We decided to enter the Sahara from Merzouga. This area is close to the border with Algeria and has spectacular views of the mountains as well as some of the largest sand dunes in the whole of the Sahara. Erg Chebbi is one of only two Moroccan ergs (large seas of sand dunes formed by the wind) and the dunes can reach 150m in height in an area spanning 50km North-South and around 10km East-West. It is pretty impressive to see.


Upon arrival in Merzouga we drove around looking for accommodation and also a suitable tour – we did this in January which is not high season but I’d be surprised if you needed to book in advance at any time of year. Watch out for touts stopping your car and trying to push their tours on you for super cheap. There is a reason it’s cheap!

We ended up choosing Les Roches, a lovely hotel and restaurant which also organised desert tours. NB I did not get any kind of deal for writing this review or any freebies (much as I would have liked some!) We haggled to agree a price (as is expected in Morocco) but my opinion here is entirely my own and is not influenced by pressure from the company.


This is me taking a rare selfie to demonstrate how pleased I am with my life decisions!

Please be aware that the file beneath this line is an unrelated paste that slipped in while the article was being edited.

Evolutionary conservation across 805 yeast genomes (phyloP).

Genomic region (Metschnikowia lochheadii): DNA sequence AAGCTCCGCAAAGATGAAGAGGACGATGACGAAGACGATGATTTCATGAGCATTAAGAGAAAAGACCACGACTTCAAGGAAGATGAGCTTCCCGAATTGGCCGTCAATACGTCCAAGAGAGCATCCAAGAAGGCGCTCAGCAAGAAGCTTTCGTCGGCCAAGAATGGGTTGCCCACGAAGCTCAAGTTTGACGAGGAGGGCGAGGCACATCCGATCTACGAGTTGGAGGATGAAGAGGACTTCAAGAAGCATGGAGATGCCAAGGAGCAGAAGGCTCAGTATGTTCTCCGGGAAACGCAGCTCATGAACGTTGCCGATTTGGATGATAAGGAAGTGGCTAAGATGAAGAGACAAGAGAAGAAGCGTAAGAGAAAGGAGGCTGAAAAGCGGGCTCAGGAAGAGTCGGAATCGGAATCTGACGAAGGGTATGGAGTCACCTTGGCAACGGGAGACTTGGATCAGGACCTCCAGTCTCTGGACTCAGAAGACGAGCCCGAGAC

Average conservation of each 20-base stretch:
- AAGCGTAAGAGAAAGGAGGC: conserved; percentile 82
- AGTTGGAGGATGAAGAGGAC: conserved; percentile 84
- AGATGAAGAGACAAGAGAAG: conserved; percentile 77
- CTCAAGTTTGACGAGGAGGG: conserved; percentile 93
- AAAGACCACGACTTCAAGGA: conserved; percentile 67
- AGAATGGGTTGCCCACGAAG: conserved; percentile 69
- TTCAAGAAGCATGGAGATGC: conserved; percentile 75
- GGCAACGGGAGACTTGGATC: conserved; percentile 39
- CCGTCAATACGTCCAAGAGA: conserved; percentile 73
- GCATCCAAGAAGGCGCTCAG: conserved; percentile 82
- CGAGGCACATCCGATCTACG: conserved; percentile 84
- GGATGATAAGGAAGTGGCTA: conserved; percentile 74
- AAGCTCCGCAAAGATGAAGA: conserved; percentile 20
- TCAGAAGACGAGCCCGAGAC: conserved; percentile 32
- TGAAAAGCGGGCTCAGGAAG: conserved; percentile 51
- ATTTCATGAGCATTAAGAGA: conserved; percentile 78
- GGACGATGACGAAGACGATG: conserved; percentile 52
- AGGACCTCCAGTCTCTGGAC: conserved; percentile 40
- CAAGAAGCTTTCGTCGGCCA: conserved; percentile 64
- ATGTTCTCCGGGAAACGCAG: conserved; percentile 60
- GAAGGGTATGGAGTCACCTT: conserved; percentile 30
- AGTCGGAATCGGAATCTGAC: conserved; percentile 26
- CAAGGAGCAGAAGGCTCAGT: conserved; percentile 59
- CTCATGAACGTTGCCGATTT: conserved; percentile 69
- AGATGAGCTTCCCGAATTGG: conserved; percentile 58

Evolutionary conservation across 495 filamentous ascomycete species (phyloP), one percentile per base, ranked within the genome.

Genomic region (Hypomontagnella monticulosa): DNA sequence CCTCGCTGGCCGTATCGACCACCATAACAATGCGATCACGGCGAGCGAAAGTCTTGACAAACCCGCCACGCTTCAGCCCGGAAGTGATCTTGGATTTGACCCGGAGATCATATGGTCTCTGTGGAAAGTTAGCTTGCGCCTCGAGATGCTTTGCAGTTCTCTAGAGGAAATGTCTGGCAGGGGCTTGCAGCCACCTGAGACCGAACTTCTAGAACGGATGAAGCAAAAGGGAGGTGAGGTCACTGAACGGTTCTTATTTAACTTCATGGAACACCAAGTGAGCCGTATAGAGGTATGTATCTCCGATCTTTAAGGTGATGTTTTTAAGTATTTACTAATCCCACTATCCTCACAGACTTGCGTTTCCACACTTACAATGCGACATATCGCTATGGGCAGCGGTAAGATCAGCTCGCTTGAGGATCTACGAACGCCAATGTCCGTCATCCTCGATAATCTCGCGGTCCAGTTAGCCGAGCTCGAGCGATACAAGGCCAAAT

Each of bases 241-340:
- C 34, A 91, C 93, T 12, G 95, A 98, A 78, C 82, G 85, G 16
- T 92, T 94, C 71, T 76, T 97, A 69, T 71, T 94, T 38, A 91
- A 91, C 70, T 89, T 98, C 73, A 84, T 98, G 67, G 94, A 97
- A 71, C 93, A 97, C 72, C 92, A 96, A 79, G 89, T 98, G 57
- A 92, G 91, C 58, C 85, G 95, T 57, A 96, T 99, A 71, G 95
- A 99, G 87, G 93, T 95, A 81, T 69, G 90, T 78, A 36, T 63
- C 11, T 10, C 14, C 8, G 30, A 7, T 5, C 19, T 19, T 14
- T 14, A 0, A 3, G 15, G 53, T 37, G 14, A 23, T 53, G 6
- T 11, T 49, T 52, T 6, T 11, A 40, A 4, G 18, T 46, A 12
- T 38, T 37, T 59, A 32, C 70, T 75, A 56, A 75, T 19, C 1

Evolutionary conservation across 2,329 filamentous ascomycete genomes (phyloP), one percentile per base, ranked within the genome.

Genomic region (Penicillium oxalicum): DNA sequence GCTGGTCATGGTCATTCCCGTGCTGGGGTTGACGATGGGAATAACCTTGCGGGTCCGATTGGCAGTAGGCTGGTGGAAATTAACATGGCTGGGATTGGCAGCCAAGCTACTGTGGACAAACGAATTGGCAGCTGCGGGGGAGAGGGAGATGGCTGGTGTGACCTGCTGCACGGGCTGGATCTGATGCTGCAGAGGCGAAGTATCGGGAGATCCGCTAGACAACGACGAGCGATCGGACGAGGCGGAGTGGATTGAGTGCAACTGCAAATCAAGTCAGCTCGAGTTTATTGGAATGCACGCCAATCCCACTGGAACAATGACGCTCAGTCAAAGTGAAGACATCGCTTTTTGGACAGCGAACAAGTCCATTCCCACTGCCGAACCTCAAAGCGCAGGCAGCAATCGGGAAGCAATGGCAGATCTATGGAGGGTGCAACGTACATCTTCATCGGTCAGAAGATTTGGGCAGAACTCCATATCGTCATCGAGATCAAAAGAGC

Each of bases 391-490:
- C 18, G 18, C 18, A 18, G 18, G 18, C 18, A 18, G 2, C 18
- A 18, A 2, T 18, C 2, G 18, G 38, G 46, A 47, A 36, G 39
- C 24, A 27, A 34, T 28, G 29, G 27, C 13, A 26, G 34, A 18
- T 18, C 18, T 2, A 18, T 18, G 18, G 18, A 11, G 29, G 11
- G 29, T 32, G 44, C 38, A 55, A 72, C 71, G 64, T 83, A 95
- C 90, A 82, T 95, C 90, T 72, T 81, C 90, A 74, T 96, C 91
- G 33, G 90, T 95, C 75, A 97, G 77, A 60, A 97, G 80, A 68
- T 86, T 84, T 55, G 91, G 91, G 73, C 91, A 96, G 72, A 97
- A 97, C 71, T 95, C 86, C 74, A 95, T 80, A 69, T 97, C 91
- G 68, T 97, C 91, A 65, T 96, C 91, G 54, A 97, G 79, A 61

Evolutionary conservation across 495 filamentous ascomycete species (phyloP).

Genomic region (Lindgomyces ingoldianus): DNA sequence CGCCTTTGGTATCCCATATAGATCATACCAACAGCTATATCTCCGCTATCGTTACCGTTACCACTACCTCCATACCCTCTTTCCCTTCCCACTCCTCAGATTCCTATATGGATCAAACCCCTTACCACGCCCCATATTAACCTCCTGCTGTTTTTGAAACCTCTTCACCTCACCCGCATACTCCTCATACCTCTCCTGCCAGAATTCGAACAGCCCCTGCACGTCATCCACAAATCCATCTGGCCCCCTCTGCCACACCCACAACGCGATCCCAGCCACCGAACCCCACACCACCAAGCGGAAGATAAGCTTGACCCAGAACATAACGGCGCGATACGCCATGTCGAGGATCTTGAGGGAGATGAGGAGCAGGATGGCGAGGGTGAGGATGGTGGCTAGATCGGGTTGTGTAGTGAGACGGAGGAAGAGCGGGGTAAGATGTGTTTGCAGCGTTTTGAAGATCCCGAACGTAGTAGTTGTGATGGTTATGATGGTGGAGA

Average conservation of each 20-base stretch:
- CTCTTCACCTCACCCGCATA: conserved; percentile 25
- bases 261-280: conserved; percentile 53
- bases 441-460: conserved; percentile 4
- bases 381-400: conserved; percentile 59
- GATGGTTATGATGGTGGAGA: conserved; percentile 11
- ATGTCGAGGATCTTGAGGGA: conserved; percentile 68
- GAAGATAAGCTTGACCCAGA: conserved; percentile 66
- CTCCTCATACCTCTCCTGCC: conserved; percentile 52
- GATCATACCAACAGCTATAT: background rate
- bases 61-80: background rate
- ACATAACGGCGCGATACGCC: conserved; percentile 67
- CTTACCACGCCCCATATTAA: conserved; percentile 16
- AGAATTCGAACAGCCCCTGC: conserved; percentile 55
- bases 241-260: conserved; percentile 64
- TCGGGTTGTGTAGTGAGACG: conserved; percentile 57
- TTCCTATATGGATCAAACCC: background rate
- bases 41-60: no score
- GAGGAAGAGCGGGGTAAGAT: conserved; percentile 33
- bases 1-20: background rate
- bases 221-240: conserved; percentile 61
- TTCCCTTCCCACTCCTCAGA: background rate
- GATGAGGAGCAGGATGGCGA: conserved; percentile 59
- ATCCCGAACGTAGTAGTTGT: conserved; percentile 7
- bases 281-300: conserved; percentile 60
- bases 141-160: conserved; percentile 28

We paid 550 Dirham (€55) per person and our package included:

Dinner the night before we left and a room to keep our belongings in at the hotel as well as use of the showers when we returned

1 day of camel riding starting at 10am – around 4/5hrs on the camels this day

1 lunch in a Berber village named Merdani

A visit to a small settlement named Oisis

A sunset stroll on the dunes

A private Berber tent (bivouac) stay for only our group

A delicious evening meal and music around a campfire

Breakfast after a camel ride back to Merzouga

A lot of tours will include roughly the same things but you need to ask about the kind of experience you will have. How good is the food? Can they cater for vegetarians or other dietary requirements? How long will you get to ride the camels? How many people will you be sharing the Bivouac with? Are there proper beds or just floor mats? Bear in mind that even in the summer the desert can be cold at night – in January it is very very cold at night so we were grateful for the many blankets on our beds and the camp fire.


The camp fire at the Bivouac!